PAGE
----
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Procedures are perhaps one of the most important aspect of a classroom as they help it run efficiently, give the students a sense of confidence and security, and help to prevent discipline issues. But whether it’s the first week of school or the middle of the year, how you teach your students your procedures will have a huge impact on how successful they are.
When you implement a new procedure, it is not enough to simply tell your students what you expect of them. You have to practice – and practice everything. This is especially true with elementary and middle school students, but it’s also applicable in high school.
The 4-Step Process for Teaching Procedures
- Give clear, specific directions. The first time you tell your students to pass in papers, you cannot just say, “Please pass in your papers.” If you do, you’ll get some papers but also a lot of chaos. Be specific in your directions. Try something more like, “Now we are going to pass our papers in. Those at the back of the row will pass theirs forward first. Please wait to pass in your paper until you have the stack. When it gets to the front, Makenzie will pass them to Jared who will pass them to Steve who will give the whole pile to Alex. Alex, please place the stack on my desk.”
- Have the students practice the procedure. After you give the directions, have the students actually complete the task. As they do, watch to see if they are doing everything correctly.
- Kindly correct any piece of the process that is done incorrectly. This is the most crucial element in teaching procedures because practice doesn’t necessarily make perfect. If a basketball player practices foul shots with the wrong form, will he get better? Probably not. He needs a coach to correct his mistakes before he tries again. The same is true with your procedures. The chance that students will pass in the papers correctly the first time, despite your perfectly planned explanation, is about two percent. They’ll get it mostly right, but Jon won’t wait for the person behind him, Elana will put hers upside down, and Alex will forget what to do with the stack when he gets it. When you see mistakes, kindly remind your students the way you’d like to have it done.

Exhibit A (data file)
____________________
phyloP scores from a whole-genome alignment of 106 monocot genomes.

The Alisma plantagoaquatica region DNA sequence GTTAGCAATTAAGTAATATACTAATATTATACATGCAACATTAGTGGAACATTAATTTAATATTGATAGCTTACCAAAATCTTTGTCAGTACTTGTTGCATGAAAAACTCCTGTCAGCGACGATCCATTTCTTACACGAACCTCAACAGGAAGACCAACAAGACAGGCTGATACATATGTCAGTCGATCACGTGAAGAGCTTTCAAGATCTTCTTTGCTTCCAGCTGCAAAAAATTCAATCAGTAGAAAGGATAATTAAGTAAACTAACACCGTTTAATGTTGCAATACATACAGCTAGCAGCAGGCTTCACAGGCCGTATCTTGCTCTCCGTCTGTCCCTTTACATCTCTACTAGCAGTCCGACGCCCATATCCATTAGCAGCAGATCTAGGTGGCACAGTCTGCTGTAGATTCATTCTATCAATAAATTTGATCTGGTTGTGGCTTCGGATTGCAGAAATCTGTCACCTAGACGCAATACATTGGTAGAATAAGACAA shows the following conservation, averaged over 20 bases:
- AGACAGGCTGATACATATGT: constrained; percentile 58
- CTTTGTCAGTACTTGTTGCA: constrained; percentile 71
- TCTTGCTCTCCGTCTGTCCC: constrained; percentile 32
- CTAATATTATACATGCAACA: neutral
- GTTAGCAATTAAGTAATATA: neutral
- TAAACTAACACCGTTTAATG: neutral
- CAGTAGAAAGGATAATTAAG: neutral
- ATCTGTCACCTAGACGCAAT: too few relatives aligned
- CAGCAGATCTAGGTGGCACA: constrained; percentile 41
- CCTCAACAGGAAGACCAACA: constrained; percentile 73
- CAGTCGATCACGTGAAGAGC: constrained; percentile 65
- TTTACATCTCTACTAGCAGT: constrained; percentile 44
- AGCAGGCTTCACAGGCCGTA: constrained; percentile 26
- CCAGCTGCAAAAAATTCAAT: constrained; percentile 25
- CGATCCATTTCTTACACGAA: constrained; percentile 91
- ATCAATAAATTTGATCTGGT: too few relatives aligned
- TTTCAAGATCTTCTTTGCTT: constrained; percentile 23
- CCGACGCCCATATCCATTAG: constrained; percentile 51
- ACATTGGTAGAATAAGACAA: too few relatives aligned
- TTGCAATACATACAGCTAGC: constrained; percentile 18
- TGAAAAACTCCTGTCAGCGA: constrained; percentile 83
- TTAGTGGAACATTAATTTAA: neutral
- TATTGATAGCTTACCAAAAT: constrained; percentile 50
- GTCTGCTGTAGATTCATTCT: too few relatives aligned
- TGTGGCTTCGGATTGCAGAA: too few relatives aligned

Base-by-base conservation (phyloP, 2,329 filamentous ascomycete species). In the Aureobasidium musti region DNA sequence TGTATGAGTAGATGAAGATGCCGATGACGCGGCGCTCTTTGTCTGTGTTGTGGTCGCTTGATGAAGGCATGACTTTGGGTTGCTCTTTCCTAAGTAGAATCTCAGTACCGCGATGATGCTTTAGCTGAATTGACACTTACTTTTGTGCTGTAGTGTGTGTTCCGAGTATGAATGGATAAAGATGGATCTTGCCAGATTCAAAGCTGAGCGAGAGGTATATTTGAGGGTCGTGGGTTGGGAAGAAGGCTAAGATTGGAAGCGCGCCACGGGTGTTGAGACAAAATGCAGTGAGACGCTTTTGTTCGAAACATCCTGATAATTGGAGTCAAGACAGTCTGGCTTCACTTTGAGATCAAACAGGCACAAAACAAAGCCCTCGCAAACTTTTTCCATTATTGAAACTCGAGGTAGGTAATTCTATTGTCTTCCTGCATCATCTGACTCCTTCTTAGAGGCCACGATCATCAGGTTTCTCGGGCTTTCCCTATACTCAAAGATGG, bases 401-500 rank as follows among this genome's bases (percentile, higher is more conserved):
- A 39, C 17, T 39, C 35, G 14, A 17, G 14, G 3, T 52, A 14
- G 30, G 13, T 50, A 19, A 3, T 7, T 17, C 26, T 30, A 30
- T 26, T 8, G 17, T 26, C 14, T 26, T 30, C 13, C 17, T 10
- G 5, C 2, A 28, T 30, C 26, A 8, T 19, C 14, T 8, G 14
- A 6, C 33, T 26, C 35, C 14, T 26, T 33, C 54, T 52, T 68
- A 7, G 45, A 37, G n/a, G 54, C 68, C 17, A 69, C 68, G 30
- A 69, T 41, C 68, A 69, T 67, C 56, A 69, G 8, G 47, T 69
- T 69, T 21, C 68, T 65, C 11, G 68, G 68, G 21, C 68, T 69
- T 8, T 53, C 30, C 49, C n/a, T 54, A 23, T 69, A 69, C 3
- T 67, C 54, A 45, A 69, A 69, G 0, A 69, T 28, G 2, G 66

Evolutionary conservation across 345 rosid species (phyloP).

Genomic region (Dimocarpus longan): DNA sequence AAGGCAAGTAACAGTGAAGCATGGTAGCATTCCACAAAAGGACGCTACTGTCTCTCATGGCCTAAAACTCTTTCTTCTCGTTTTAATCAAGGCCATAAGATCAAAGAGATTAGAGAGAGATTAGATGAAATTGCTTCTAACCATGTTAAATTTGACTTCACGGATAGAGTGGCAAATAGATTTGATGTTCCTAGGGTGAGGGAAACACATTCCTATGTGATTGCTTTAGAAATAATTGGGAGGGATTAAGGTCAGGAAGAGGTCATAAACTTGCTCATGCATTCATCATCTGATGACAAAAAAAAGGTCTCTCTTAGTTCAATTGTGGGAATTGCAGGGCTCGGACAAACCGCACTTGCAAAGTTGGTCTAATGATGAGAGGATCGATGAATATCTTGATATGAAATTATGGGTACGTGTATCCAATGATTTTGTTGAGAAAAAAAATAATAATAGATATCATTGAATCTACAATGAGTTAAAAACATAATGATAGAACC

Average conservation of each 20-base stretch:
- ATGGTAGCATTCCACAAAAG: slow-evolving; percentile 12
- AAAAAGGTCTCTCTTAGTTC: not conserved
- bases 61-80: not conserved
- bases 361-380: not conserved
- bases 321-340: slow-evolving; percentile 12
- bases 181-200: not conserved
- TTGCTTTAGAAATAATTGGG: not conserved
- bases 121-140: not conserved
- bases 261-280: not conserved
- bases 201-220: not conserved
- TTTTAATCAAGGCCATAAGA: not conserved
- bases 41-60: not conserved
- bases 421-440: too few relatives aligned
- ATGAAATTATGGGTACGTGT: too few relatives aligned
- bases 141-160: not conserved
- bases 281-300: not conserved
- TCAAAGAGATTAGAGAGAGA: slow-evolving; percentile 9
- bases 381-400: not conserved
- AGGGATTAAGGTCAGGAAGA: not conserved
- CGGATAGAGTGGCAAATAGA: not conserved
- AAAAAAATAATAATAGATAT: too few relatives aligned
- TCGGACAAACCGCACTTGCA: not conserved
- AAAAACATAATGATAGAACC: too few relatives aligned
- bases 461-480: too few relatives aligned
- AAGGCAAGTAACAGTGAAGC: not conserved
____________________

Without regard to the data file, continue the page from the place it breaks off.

- Have the student(s) redo the part of the process that was incorrect. Yes, that’s right. Redo it. It may seem like you’re nit-picking at the time, but this is the step that will help your students remember how to follow the procedure correctly. And, of course, be sure to praise them when they do it correctly.
A Couple Tips When Teaching Procedures
- Be kind when you correct the students and don’t make them feel stupid. Say things like, “I know it’s a lot to remember, but…” or “Thanks you so much for _____; just don’t forget to _____.”
- Plan to cover less material the first week of school so that you have time to teach and practice procedures. You might feel like you’re wasting time, but you’re not. The minutes you invest during the first week will save hours throughout the year.
Remember that teaching procedures well is just one part of a good classroom management plan. For more help teaching without all the chaose – and creating a conducive learning enrivornment for you & your students, check out our free classroom management webinar here.
- Create Your Dream Classroom (I wrote this book specifically to help teachers revamp their classrooms and prepare to have their best school year yet.)
- The First Days of School (a classic resource that will give you lots of practical help planning and implementing procedures)
- The Cornerstone (classroom management help specifically for elementary teachers)
What I really like, is how it is important to reward students, and be kind to them, school can be fun, and if teacher are clear in the directions it will make everyone life much better, but how many weeks or how many time does it take for students to master the skill, (20), could that be done in the first week of school?
It depends mainly on how old your students are and also how complex the procedure is. And how often you practice it. For older students, they normally have it down after around 5 times (if you do a good job teaching them). Younger kids I would imagine need more practice….
I try to make mine into a game. Like asking them what they think the procedure is for the restroom. Or asking what they think the consequence is for breaking a rule. Usually they anyway know or think it’s something way harsher than it really is.
I meant to say already instead of anyway.
Sometimes when teaching procedures, when you are about to start, it is sometimes helpful to say, “Don’t move till I say so but you are going to hand in your papers.” If you tell them what they are going to do first, some will do it without listening to the rest of the instructions.
Yes! This is a good tip.
That is a great suggestion-especially for second graders! Thanks!
When you make it into a game you can get them to listen and they will focus more on you and hear what it is your saying. When you make it fun to them they pick up on it quickly.